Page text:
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A Thai-born British citizen has been accused of insulting the monarchy by her own parents.
Mr. Surapong Amornpat, 67, and Ms. Somchintra Amornpat, 59, lodged complaints with the police in Bangkok’s Pravet district yesterday, urging police to take legal action against their daughter, Ms. Chatvadee Amornpat, 34, who is currently residing in London, UK.
According to Mr. Surapong and Ms. Somchintra, Ms. Chatvadee has repeatedly insulted the monarchy on social media, namely via her Facebook and Youtube accounts. The parents brought seven clips of footage, purportedly showing Ms. Chatvadee making offensive remarks toward the monarchy, to the police as evidence of her wrongdoings.
Lese majeste (defamation of the Royal family) is outlawed under Article 112 of the Thai Criminal Codes, with a maximum punishment of 15 years in prison per offence.
Mr. Surapong told the police that Ms. Chatvadee, who is working as a hairstylist in London, has lived in the UK for a long time and recently acquired British citizenship.
He told reporters that he and Ms. Somchintra decided to press charges against their daughter after she started publishing critical remarks of the monarchy on the internet, which has brought waves of condemnation and intimidation towards their family in recent months.
“I do not condone my daughter’s wrongdoing, so I have to press charges because I don’t know what else I can do,” Mr. Surapong said. “I have warned her to stop such action, but she won’t listen.”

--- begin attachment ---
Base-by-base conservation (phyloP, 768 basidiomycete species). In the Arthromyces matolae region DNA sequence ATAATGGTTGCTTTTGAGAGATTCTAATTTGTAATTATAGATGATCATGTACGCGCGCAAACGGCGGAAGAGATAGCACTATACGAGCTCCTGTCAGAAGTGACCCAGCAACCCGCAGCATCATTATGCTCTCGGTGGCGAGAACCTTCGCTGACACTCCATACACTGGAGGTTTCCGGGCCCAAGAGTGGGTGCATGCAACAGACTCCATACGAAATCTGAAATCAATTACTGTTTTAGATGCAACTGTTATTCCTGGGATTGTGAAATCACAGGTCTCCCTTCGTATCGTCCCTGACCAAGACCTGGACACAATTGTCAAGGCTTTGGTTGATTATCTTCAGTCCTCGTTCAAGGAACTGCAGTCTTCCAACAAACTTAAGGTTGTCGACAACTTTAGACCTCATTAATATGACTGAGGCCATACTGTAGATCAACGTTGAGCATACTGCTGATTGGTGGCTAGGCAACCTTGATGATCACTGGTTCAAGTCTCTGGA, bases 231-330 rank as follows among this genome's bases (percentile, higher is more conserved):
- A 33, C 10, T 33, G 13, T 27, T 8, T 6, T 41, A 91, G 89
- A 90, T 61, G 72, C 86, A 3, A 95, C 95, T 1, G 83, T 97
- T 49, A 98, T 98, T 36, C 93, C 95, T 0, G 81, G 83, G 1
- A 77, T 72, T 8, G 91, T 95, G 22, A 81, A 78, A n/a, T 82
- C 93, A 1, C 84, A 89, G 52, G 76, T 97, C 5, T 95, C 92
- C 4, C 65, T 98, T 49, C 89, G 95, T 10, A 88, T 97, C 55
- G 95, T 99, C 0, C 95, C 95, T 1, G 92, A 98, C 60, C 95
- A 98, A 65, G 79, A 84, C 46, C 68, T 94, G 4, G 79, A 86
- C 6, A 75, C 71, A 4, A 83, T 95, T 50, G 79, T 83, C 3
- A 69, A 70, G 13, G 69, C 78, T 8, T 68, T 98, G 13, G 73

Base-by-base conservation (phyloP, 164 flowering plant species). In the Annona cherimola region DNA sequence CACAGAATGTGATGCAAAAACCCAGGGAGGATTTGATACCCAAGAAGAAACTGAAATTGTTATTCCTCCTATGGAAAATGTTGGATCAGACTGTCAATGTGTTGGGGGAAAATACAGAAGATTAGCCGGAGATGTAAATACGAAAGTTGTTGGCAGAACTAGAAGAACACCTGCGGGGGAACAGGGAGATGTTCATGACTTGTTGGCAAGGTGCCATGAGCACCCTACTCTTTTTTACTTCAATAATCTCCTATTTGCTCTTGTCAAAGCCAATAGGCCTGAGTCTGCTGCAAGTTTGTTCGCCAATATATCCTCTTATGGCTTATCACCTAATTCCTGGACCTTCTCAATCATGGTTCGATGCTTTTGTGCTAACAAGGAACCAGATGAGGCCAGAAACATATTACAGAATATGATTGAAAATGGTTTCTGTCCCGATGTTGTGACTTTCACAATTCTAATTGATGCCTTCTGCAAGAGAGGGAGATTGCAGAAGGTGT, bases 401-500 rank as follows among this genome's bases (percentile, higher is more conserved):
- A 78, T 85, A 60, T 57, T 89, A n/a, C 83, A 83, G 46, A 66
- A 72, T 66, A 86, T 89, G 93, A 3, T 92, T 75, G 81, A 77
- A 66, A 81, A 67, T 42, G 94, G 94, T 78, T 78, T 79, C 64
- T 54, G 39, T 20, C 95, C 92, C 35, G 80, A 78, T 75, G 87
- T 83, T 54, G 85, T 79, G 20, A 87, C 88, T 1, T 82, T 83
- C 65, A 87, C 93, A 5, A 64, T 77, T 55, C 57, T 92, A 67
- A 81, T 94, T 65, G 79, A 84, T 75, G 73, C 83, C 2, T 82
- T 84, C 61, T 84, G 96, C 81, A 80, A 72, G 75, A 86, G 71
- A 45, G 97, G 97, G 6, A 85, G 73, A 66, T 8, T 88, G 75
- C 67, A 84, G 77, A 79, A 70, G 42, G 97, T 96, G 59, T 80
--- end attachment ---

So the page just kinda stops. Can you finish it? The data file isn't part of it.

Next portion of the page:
He added, “I want people to understand that just because a daughter is doing something wrong, it doesn’t mean the parents are also guilty, because we don’t condone such actions.”
According to Mr. Surapong, Ms. Chatvadee has not been in contact with her parents for some time.
The police said they will investigate the accusation and stressed that lese majeste is still considered a crime in Thailand even if the wrongdoing is committed outside the Kingdom.
Complaints of lese majeste have skyrocketed in the past few years, and critics of the law say the allegation of lese majeste is often used as a political weapon to silence opponents.
Today Pol.Maj.Gen. Noraboon Naenna, deputy commander of the Crime Suppression Division, also convened a meeting to discuss the investigation into a Redshirt activist, Mr. Wuttipong Kochthammakul, who has been accused of defaming the monarchy in an interview with a Vice News reporter.
Mr. Wuttipong has not been seen in public since the allegation surfaced earlier this month.